Stories, Music and Film

That Air of Invincibility

In September 2011 the US government killed two US citizens in Yemen by drone strike. Anwar al-Awlaki and Safir Khan. Both were battlefield combatants for Al Qaeda, and no one mourned their death.

In October Al-Awlaki’s 16-year old son, with no known affiliation with Al Qeada or terrorism was also killed by drone strike.

At the time of the first strike, the White House issued a statement that they carried out these killings under the protection of a “finding” by the Justice Department. The Justice Department this week published that finding, 16 months after the strikes.

Read about it here.

Now while in all likelihood other presidents or senior executives of government have signed off on the killing of American citizens abroad (if you read spy thrillers you may even believe thousands), none have ever stepped forward to admit it.

Why they haven’t is that there is no legal basis for such a killing.

This is because inside government, it has always been settled law and policy, that neither the president not any government official can order the execution of a citizen without “due process of law”, since, in essence, only a jury of his/her peers can. Therefore, such acts must be on issues of national security.

But only last week the White House and DOJ finally released the text of that “kill memo”, which you can read in the cited articles (above). It cites three specific conditions that must be met. (Hold that thought.)

Arguably the president acted without constitutional authority (once again) and again, and by the constitutional reading that had been national policy since they stopped hanging Wanted: Dead or Alive posters on fences in Kansas, nothing Eric Holder could have drafted would have passed legal or constitutional muster. The Congress hadn’t authorized it. Such killings belonged in the nether world of darkness, just like all the others, instead of an end-zone dance to shout to the world, for it sounded then too much like the president simply told his AG “I want to kill some people, so tell me how I can do it legally.”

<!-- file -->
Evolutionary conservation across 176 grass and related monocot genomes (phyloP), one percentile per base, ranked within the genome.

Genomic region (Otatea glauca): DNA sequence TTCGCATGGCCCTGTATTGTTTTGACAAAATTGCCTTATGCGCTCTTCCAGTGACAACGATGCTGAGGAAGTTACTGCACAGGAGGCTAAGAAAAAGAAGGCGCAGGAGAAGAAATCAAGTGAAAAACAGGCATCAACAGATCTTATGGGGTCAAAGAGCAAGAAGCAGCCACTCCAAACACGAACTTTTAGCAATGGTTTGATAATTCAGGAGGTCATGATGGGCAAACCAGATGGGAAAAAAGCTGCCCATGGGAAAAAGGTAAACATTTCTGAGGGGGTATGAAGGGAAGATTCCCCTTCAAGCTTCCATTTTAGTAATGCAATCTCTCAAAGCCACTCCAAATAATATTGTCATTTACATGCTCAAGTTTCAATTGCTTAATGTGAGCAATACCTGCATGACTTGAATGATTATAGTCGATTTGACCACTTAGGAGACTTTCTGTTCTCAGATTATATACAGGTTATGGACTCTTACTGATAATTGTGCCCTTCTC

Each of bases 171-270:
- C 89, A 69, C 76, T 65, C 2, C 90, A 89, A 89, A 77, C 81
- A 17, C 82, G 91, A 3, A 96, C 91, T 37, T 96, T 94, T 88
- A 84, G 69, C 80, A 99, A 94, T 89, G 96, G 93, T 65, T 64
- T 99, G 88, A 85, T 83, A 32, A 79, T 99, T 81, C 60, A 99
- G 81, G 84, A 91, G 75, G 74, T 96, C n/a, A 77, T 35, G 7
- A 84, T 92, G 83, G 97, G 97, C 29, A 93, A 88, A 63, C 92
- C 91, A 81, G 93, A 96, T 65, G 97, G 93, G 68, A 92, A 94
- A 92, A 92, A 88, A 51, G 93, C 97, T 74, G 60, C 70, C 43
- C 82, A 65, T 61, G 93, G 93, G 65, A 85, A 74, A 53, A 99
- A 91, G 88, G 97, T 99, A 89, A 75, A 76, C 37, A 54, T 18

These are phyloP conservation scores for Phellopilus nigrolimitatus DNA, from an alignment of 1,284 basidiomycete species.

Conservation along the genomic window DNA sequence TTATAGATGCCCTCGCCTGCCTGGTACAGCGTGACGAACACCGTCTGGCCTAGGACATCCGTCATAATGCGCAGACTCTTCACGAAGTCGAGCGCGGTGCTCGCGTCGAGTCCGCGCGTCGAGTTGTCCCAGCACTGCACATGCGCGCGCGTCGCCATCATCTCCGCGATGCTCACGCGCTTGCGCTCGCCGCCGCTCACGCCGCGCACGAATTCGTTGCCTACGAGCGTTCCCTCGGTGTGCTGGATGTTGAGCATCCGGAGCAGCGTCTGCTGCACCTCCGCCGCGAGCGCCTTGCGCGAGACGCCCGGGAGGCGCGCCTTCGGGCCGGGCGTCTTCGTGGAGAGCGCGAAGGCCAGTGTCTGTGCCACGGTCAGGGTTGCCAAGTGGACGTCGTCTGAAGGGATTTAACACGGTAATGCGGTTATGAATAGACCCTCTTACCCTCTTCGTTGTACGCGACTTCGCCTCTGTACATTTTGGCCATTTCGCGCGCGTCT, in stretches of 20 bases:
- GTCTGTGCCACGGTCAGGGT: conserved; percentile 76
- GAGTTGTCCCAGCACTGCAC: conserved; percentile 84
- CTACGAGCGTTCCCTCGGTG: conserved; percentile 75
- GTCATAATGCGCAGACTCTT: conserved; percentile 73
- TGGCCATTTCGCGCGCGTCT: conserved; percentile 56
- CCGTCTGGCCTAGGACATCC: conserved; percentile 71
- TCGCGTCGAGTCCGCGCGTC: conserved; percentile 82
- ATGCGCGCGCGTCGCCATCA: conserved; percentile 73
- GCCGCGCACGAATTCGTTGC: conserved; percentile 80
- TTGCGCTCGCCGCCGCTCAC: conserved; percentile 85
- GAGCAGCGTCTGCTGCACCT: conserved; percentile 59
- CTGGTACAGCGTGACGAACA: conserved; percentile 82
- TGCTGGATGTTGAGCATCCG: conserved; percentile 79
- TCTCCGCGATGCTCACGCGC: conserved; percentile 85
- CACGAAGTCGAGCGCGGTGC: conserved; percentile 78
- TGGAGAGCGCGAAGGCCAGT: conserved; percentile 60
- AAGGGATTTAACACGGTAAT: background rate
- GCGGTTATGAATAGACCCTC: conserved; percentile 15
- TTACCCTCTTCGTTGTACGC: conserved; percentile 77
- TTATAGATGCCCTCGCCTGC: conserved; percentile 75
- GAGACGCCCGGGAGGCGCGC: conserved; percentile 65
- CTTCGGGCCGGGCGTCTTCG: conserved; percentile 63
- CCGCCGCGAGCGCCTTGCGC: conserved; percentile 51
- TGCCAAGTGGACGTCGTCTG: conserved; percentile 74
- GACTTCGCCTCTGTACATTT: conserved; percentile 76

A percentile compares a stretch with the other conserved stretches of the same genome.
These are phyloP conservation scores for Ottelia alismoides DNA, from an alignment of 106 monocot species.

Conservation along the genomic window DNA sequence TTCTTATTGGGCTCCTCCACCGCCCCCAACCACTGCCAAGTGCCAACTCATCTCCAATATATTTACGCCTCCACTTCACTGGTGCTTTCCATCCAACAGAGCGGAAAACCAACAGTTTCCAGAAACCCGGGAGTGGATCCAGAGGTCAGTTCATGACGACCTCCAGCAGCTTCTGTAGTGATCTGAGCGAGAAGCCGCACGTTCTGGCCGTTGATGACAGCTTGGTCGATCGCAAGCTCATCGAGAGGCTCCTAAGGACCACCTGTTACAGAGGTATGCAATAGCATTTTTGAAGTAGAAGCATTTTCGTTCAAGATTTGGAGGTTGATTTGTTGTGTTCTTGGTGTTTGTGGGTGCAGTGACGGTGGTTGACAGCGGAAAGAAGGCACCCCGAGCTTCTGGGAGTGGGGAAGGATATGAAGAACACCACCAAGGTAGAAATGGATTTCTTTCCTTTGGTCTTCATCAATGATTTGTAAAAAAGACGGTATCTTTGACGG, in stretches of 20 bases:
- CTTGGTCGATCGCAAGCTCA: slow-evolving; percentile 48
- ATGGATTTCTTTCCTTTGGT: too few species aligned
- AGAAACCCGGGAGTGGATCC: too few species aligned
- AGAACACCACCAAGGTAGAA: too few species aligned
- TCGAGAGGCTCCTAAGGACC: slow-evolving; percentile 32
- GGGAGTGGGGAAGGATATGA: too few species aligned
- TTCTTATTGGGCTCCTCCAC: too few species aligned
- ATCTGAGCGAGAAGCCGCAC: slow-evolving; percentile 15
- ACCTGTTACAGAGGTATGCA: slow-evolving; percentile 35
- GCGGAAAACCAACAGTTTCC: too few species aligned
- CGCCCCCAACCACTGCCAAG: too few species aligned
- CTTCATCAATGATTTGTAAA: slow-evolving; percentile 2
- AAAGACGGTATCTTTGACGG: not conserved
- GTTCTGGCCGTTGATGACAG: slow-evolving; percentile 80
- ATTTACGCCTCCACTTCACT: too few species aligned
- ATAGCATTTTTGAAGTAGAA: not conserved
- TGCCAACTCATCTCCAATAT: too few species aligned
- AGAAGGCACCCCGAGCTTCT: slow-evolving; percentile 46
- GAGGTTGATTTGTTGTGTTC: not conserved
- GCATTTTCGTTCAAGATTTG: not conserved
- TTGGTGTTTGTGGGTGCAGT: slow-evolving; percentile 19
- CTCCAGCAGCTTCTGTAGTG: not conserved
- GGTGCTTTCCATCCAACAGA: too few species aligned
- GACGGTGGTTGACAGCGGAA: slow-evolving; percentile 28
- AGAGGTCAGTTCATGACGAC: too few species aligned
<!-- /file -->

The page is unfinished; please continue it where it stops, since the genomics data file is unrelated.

(For background and context, understand that the only government-authorized killing of an American citizen on American soil was Border Patrol agent Brian Berry in Dec 2010, also based on a “go” authorization by the same Holder and his Justice Department.)

In 2011 the ACLU kicked up a fuss, but by their standards, a low profile dust-up. There was not the wholesale outrage and appeals to the masses a really outraged Left normally musters. They do still have an FOIA appeal pending in court, filed in federal court, but the killing of al-Awlaki’s son especially, and innocent kid, has stirred not a single whimper. Just process.

So why make this memo public now, this week? …which by its own terms, I might add, does not justify the killing of al-Awlaki’s son. The White House has made no public statement on this clearly wrongful (even by its own markers) killing. But then again, neither have they addressed the murder of 500 + Mexican citizens killed by guns they placed in their killers’ hands.

This memo was not released to explain a past deed, but rather excuse future needs, for the president has established that he can pretty do much anything he wants, kill anybody, anywhere, and for any reason, as long as he can conjure up a finding, for he now has elicited the complicity of the legal Left and congressional Republicans.

You see, with such tepid response by the ACLU, especially in light of the proliferation of drones over the US, and the absolute silence by the Republican Party when the killings were first announced…Ron Paul the only Republican to stand up and condemn it… it should be clear that now, after 16 months, they’ve been silenced into submission.

While it’s never too late to convene a hearing, for them it’s too late to cry foul, Havoc!, or even lawless homicide.

After so many unconstitutional successes, with no opposition, much like the occupation of the Rhineland, the Anschluss and Munich Pact, a certain sense of invincibility has settled in over Obama, in part because he has made his opponents, by their silence, complicit in his acts.

Oh, and yes, I mean homicide, for if Obama’s kill order was unlawful and unconstitutional, it was homicide, just as Fast and Furious was, and you don’t just sue over murder. You send someone to arrest them.

We’re at that place now.

The ball is rolling.



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